IANA Congratulates Administration, Freight Railroads and Unions on Reaching Tentative Agreements
CALVERTON, MD (September 15, 2022) – The Intermodal Association of North America applauds the efforts of the Biden Administration, the railroads, and the unions who worked so diligently to reach this tentative labor agreement averting a potential strike in advance of Friday’s deadline. The intermodal industry would like to thank the dedicated work of the National Mediation Board, Secretary of Labor Marty Walsh, Secretary of Transportation Pete Buttigieg, and Secretary of Agriculture Tom Vilsack for their skilled leadership and dedication in reaching these settlements.
Intermodal connects the global supply chain of stakeholders, moving billions of dollars in cargo every day.
Intermodal provides a more environmentally friendly transportation solution and a reduced carbon footprint. A typical intermodal train is equivalent to 280 truckloads, and can move one ton of freight 470 miles on a gallon of fuel. This translates to fewer trucks on the highways, less congestion and GHG emissions, and fewer accidents.
Intermodal’s freight loss and damage statistics have steadily decreased over the past 20 years. Since 1995, L & D experienced by Class 1 railroads has dropped by 75%. Intermodal also operates in a more closed-loop environment, where improved security of the cargo results in less thefts.
Intermodal provides economies of scale when cost control is critical. Transportation on average amounts to 60+ percent of a shipper’s logistics expenses. Intermodal can add capacity through double-stacking while maintaining a fuel efficiency advantage, making it the cost-effective transportation option particularly at distances of 500 miles or more.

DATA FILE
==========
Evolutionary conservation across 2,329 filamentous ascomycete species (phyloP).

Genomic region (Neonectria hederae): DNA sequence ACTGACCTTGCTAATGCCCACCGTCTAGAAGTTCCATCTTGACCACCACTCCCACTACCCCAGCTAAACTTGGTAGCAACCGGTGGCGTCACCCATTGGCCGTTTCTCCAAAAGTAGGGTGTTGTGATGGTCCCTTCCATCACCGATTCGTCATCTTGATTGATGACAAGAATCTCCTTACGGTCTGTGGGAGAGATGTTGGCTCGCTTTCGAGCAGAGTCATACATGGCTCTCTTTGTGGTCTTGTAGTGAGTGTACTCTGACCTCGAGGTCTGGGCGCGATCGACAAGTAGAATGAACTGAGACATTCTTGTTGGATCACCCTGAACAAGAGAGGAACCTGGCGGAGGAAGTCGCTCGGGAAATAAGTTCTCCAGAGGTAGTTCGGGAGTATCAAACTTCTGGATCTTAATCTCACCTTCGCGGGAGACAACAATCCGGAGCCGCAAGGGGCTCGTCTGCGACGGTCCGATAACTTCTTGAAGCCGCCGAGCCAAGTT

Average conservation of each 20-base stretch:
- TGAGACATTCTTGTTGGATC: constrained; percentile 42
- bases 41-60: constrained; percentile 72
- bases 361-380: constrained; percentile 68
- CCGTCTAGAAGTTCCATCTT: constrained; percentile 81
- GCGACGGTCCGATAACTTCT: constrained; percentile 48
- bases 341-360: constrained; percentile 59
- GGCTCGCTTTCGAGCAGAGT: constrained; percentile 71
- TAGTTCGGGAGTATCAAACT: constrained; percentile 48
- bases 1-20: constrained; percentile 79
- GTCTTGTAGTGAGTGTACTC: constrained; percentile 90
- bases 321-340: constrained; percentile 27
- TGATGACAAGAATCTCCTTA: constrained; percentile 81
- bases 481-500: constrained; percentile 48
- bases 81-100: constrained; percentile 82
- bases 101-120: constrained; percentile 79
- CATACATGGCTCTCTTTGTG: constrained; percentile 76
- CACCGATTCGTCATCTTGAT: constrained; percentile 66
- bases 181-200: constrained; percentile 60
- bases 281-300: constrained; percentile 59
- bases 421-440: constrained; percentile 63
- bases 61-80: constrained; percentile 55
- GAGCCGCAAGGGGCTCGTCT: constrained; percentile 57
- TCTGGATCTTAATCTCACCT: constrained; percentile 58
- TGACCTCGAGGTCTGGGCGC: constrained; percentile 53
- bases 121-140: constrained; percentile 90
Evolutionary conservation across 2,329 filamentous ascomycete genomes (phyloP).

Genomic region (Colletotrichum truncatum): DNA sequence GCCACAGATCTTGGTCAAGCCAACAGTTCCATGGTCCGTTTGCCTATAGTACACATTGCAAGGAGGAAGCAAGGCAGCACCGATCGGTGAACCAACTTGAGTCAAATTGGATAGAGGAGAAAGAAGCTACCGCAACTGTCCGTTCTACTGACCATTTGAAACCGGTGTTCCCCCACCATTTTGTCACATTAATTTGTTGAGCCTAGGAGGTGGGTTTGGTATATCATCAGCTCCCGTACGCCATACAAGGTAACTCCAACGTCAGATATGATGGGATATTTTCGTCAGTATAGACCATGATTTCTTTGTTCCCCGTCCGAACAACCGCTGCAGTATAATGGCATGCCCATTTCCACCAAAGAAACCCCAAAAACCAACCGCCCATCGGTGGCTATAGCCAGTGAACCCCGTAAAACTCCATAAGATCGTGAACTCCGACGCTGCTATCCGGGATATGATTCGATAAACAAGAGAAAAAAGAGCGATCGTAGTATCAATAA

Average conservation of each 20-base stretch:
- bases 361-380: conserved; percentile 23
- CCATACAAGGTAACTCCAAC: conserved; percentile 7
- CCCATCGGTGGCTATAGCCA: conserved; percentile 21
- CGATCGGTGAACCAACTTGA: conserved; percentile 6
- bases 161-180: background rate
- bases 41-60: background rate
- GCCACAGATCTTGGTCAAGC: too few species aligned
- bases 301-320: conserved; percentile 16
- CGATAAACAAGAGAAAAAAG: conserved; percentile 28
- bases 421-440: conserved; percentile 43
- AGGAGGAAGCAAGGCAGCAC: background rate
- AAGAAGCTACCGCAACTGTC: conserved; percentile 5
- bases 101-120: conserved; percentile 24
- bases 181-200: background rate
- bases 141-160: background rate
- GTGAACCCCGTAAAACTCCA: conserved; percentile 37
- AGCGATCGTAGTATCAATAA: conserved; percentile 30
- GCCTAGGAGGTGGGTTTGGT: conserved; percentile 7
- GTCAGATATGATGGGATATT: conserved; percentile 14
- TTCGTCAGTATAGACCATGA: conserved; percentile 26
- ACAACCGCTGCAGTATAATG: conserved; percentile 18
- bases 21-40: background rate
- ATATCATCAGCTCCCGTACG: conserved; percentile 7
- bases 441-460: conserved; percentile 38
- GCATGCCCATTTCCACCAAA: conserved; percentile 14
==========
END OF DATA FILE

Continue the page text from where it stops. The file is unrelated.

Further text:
Port and marine terminal upgrades, rail line-haul investments and new inland facilities are growing the North American intermodal network and boosting its capacity. The results are increased system-wide resilience, improved and scalable service, and greater origin and destination choices.
Technology and the "internet of things" translates into visibility across the supply chain, from origination to last mile drayage. An increasingly interconnected intermodal network and the rapid deployment of information-sharing solutions generate more revenue per mile with shared benefits for importers, exporters and carriers.Technology and the "internet of things" translates into visibility across the supply chain, from origination to last mile drayage. An increasingly interconnected intermodal network and the rapid deployment of information-sharing solutions generate more revenue per mile with shared benefits for importers, exporters and carriers.